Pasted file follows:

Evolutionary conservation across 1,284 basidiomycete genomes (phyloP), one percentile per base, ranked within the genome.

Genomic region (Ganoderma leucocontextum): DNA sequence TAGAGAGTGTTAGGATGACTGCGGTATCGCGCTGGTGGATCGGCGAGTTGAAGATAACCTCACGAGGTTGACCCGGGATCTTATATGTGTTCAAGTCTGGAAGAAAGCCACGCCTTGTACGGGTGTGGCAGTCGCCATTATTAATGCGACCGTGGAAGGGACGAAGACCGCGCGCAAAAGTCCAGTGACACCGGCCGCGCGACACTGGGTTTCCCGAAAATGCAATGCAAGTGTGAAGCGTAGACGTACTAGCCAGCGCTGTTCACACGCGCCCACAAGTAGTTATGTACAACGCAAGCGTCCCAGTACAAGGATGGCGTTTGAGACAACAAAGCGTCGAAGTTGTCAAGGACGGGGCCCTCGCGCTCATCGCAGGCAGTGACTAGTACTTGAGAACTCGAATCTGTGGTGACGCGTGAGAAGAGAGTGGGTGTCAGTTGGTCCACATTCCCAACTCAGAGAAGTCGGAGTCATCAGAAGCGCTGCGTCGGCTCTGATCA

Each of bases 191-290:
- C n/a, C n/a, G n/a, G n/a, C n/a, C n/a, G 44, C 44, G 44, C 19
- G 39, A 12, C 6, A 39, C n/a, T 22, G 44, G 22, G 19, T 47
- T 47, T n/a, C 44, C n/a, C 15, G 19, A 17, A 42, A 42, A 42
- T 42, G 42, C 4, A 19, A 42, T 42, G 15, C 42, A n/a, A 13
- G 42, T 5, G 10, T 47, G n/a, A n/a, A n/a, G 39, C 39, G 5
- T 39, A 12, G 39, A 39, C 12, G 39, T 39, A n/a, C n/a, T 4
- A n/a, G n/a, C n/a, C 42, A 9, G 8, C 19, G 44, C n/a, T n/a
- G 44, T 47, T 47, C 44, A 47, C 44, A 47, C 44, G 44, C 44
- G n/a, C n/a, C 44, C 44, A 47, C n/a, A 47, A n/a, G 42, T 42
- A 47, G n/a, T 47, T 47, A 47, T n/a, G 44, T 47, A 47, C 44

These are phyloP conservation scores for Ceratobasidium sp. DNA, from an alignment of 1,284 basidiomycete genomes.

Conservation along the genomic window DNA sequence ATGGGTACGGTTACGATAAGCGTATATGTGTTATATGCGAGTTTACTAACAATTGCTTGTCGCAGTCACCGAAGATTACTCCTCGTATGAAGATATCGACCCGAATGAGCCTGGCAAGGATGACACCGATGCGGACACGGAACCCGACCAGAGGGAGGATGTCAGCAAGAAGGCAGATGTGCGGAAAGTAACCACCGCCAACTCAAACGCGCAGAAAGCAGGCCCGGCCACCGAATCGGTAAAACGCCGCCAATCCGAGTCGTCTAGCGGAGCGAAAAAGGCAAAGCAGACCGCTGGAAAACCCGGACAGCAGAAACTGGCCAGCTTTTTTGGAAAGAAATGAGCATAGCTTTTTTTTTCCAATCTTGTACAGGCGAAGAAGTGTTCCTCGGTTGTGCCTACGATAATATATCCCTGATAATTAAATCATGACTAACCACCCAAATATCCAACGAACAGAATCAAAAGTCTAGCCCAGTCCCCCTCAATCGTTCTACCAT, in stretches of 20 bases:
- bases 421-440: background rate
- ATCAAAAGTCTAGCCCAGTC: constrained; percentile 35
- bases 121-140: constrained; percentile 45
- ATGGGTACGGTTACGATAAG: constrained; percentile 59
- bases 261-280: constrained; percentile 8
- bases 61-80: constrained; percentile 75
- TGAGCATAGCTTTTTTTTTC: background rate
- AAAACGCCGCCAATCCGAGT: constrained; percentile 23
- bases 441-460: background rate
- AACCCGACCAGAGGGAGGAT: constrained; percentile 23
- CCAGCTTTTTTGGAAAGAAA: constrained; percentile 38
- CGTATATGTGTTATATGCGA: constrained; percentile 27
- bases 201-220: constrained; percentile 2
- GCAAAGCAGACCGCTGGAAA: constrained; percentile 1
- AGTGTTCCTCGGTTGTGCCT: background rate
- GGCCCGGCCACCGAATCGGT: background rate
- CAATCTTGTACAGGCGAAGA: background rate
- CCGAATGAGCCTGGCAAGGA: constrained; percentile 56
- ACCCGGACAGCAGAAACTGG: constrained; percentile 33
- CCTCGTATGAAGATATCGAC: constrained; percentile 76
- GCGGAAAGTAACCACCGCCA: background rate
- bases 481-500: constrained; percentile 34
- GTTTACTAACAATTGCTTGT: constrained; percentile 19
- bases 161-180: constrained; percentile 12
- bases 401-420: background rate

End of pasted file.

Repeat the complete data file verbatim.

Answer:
Evolutionary conservation across 1,284 basidiomycete genomes (phyloP), one percentile per base, ranked within the genome.

Genomic region (Ganoderma leucocontextum): DNA sequence TAGAGAGTGTTAGGATGACTGCGGTATCGCGCTGGTGGATCGGCGAGTTGAAGATAACCTCACGAGGTTGACCCGGGATCTTATATGTGTTCAAGTCTGGAAGAAAGCCACGCCTTGTACGGGTGTGGCAGTCGCCATTATTAATGCGACCGTGGAAGGGACGAAGACCGCGCGCAAAAGTCCAGTGACACCGGCCGCGCGACACTGGGTTTCCCGAAAATGCAATGCAAGTGTGAAGCGTAGACGTACTAGCCAGCGCTGTTCACACGCGCCCACAAGTAGTTATGTACAACGCAAGCGTCCCAGTACAAGGATGGCGTTTGAGACAACAAAGCGTCGAAGTTGTCAAGGACGGGGCCCTCGCGCTCATCGCAGGCAGTGACTAGTACTTGAGAACTCGAATCTGTGGTGACGCGTGAGAAGAGAGTGGGTGTCAGTTGGTCCACATTCCCAACTCAGAGAAGTCGGAGTCATCAGAAGCGCTGCGTCGGCTCTGATCA

Each of bases 191-290:
- C n/a, C n/a, G n/a, G n/a, C n/a, C n/a, G 44, C 44, G 44, C 19
- G 39, A 12, C 6, A 39, C n/a, T 22, G 44, G 22, G 19, T 47
- T 47, T n/a, C 44, C n/a, C 15, G 19, A 17, A 42, A 42, A 42
- T 42, G 42, C 4, A 19, A 42, T 42, G 15, C 42, A n/a, A 13
- G 42, T 5, G 10, T 47, G n/a, A n/a, A n/a, G 39, C 39, G 5
- T 39, A 12, G 39, A 39, C 12, G 39, T 39, A n/a, C n/a, T 4
- A n/a, G n/a, C n/a, C 42, A 9, G 8, C 19, G 44, C n/a, T n/a
- G 44, T 47, T 47, C 44, A 47, C 44, A 47, C 44, G 44, C 44
- G n/a, C n/a, C 44, C 44, A 47, C n/a, A 47, A n/a, G 42, T 42
- A 47, G n/a, T 47, T 47, A 47, T n/a, G 44, T 47, A 47, C 44

These are phyloP conservation scores for Ceratobasidium sp. DNA, from an alignment of 1,284 basidiomycete genomes.

Conservation along the genomic window DNA sequence ATGGGTACGGTTACGATAAGCGTATATGTGTTATATGCGAGTTTACTAACAATTGCTTGTCGCAGTCACCGAAGATTACTCCTCGTATGAAGATATCGACCCGAATGAGCCTGGCAAGGATGACACCGATGCGGACACGGAACCCGACCAGAGGGAGGATGTCAGCAAGAAGGCAGATGTGCGGAAAGTAACCACCGCCAACTCAAACGCGCAGAAAGCAGGCCCGGCCACCGAATCGGTAAAACGCCGCCAATCCGAGTCGTCTAGCGGAGCGAAAAAGGCAAAGCAGACCGCTGGAAAACCCGGACAGCAGAAACTGGCCAGCTTTTTTGGAAAGAAATGAGCATAGCTTTTTTTTTCCAATCTTGTACAGGCGAAGAAGTGTTCCTCGGTTGTGCCTACGATAATATATCCCTGATAATTAAATCATGACTAACCACCCAAATATCCAACGAACAGAATCAAAAGTCTAGCCCAGTCCCCCTCAATCGTTCTACCAT, in stretches of 20 bases:
- bases 421-440: background rate
- ATCAAAAGTCTAGCCCAGTC: constrained; percentile 35
- bases 121-140: constrained; percentile 45
- ATGGGTACGGTTACGATAAG: constrained; percentile 59
- bases 261-280: constrained; percentile 8
- bases 61-80: constrained; percentile 75
- TGAGCATAGCTTTTTTTTTC: background rate
- AAAACGCCGCCAATCCGAGT: constrained; percentile 23
- bases 441-460: background rate
- AACCCGACCAGAGGGAGGAT: constrained; percentile 23
- CCAGCTTTTTTGGAAAGAAA: constrained; percentile 38
- CGTATATGTGTTATATGCGA: constrained; percentile 27
- bases 201-220: constrained; percentile 2
- GCAAAGCAGACCGCTGGAAA: constrained; percentile 1
- AGTGTTCCTCGGTTGTGCCT: background rate
- GGCCCGGCCACCGAATCGGT: background rate
- CAATCTTGTACAGGCGAAGA: background rate
- CCGAATGAGCCTGGCAAGGA: constrained; percentile 56
- ACCCGGACAGCAGAAACTGG: constrained; percentile 33
- CCTCGTATGAAGATATCGAC: constrained; percentile 76
- GCGGAAAGTAACCACCGCCA: background rate
- bases 481-500: constrained; percentile 34
- GTTTACTAACAATTGCTTGT: constrained; percentile 19
- bases 161-180: constrained; percentile 12
- bases 401-420: background rate